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Make Your Passion Your Profession

April 20, 2017

Today’s sponsored blog is written by the Indiana University Lilly Family School of Philanthropy, the world’s first school dedicated solely to education and research about philanthropy. AmeriCorps Alums can earn a master’s degree on campus, online, or through an executive option that combines the two. The school will match AmeriCorps members’ Segal Education Award. They also consider your AmeriCorps experience for up to three credit hours toward our master’s degree. Learn more about your options for earning your master’s degree by studying with faculty who are the top experts in their field.

IU-Lilly-rachelRachel Ogorek lives by her belief that anyone can use a passion and his or her gifts to serve and find an area to excel.” She expresses that philosophy through her passion for philanthropy. The AmeriCorps alumna’s interest springs from her time in AmeriCorps: she worked for two years at the YMCA of Metropolitan Denver as a civic engagement coordinator for Bruce Randolph School, a role that connected her to students who were civically engaged.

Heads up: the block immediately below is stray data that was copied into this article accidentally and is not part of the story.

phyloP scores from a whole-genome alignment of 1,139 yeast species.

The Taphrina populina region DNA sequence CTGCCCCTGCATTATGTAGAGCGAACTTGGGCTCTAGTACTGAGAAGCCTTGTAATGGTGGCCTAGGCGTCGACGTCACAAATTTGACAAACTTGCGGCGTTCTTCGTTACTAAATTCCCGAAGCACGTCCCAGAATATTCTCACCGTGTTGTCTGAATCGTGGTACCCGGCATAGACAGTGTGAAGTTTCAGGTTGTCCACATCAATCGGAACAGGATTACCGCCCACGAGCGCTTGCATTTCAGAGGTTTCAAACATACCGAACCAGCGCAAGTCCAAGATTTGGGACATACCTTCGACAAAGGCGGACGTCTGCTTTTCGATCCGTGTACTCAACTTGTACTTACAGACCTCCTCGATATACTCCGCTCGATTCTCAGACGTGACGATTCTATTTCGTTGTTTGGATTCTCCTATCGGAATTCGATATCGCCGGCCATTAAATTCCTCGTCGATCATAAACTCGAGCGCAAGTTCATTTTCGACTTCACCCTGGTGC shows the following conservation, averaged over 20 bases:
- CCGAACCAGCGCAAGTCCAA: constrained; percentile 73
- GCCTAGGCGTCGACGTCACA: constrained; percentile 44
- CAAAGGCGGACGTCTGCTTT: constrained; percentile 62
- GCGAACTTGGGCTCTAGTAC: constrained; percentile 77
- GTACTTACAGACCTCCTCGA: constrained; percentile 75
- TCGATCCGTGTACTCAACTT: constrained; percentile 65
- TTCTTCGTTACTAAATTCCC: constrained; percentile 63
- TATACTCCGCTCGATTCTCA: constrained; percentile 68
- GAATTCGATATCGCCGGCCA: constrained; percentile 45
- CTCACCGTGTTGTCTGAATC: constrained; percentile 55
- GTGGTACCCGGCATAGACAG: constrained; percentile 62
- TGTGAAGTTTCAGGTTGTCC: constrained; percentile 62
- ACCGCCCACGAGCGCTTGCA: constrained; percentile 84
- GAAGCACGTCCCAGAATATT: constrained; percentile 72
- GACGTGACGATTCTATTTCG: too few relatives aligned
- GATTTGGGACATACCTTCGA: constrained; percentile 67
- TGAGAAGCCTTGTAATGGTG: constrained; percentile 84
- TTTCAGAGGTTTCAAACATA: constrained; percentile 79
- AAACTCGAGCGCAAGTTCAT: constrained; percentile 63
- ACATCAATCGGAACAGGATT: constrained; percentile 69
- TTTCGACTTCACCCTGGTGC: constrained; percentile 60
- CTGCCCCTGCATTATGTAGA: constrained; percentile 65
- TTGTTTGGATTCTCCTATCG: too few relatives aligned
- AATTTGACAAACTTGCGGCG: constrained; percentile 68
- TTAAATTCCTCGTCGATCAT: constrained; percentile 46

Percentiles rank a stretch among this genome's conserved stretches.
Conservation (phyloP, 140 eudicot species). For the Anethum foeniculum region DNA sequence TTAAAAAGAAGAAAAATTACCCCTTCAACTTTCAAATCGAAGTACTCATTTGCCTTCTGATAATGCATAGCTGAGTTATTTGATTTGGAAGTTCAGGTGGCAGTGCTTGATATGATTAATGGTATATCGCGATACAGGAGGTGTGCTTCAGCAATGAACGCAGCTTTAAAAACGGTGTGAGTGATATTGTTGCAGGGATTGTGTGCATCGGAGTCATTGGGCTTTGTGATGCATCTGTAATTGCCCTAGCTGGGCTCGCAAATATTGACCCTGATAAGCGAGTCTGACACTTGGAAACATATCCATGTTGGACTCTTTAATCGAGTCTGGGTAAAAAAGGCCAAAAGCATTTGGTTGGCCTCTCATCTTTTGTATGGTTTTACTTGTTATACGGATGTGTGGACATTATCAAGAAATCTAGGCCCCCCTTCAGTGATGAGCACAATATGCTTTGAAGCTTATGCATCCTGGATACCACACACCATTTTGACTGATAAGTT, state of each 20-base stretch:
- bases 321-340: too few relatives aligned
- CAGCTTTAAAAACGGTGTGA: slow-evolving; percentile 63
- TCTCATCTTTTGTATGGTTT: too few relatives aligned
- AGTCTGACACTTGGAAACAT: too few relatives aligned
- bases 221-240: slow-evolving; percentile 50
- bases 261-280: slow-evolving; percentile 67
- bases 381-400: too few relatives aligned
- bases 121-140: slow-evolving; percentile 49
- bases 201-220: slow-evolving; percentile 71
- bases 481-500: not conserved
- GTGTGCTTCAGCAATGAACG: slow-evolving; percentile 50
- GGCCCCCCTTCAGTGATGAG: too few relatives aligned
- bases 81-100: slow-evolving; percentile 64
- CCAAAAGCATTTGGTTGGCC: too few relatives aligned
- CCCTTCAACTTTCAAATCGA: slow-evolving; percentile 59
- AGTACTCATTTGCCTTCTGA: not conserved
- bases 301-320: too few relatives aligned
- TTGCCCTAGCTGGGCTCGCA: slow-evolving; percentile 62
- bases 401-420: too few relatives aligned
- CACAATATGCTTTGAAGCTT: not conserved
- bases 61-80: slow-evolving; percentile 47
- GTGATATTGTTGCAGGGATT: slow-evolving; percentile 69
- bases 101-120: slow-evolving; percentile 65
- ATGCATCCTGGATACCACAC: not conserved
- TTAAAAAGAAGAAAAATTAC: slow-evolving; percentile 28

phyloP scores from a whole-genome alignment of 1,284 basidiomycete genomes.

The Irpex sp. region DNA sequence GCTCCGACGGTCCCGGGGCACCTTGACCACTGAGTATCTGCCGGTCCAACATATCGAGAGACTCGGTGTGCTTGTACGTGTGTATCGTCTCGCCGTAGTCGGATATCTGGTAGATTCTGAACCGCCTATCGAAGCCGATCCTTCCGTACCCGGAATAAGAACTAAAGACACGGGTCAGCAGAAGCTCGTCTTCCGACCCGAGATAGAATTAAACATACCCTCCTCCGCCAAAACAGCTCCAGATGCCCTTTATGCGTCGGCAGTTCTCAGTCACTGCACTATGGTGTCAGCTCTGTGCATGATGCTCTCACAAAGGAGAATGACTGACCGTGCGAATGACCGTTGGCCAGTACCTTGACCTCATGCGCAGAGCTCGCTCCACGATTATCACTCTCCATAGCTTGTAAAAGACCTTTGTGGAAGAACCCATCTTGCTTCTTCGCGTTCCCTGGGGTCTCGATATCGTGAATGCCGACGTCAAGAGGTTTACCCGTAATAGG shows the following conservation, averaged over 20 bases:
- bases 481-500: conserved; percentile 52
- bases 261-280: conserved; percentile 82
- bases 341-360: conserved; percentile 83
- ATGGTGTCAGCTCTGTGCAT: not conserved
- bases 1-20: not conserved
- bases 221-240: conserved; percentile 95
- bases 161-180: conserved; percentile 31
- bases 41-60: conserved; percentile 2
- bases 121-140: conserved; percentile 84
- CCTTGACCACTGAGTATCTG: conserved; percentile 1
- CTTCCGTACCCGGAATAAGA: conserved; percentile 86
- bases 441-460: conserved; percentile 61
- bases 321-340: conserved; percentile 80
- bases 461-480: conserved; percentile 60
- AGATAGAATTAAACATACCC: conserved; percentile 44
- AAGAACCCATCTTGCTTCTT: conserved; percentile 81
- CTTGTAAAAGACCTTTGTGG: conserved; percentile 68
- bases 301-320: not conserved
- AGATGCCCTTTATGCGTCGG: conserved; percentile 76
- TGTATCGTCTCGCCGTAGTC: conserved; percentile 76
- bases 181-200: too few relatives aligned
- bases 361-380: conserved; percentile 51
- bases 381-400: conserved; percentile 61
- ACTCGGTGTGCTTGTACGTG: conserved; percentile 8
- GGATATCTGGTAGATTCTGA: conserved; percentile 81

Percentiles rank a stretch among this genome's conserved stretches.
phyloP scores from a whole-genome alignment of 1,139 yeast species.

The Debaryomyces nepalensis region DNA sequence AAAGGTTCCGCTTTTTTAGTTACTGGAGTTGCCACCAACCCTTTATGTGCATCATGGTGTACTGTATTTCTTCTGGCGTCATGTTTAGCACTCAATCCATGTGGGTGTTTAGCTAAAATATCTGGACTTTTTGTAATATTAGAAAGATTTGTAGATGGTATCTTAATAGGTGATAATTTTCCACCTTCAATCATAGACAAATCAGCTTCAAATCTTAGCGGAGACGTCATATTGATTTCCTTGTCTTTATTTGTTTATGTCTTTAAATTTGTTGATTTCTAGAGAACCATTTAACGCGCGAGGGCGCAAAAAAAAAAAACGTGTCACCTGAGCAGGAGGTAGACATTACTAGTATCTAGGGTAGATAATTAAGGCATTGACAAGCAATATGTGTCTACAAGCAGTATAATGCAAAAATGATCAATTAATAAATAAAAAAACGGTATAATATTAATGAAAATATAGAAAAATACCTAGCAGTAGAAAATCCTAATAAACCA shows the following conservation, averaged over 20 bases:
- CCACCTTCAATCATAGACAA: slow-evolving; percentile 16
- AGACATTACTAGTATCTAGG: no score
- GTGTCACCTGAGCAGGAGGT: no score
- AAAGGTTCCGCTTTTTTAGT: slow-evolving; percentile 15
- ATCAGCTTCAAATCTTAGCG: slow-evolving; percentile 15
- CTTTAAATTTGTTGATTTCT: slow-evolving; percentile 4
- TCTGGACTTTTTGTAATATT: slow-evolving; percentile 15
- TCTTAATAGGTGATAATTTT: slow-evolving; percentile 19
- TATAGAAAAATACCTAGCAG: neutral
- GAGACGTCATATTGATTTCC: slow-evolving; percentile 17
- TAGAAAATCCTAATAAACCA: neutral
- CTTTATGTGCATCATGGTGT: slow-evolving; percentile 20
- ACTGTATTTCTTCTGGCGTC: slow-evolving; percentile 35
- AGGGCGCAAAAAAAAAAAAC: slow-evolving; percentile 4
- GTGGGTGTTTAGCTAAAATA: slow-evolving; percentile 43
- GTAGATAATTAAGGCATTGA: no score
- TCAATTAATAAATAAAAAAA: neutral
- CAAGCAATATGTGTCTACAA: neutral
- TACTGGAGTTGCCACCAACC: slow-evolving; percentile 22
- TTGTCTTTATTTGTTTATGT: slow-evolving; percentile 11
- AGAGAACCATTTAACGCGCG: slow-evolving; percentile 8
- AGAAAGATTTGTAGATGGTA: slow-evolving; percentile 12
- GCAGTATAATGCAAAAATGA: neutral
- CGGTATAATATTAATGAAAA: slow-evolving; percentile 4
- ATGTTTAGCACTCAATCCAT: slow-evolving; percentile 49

“It was extremely influential in my life,” she said, adding that it taught her what it means to be part of a community.

After completing her AmeriCorps service, Ogorek headed to Indianapolis and IUPUI to pursue a dual degree from Indiana University: a master of public affairs from the School of Public and Environmental Affairs, and a master of arts in philanthropic studies from the Lilly Family School of Philanthropy.

Ogorek was challenged in new ways by the program and her position as a graduate assistant in the IUPUI Center for Service and Learning. There, she helped orchestrate a successful partnership among Indianapolis residents who wanted to start a community garden by connecting them to volunteers, organizations that provide plant seeds, and a nearby nonprofit, Seven Steeples Urban Farm. She earned a William M. Plater Civic Engagement Medallion, an award honoring IUPUI students who have shown an exemplary commitment to their communities.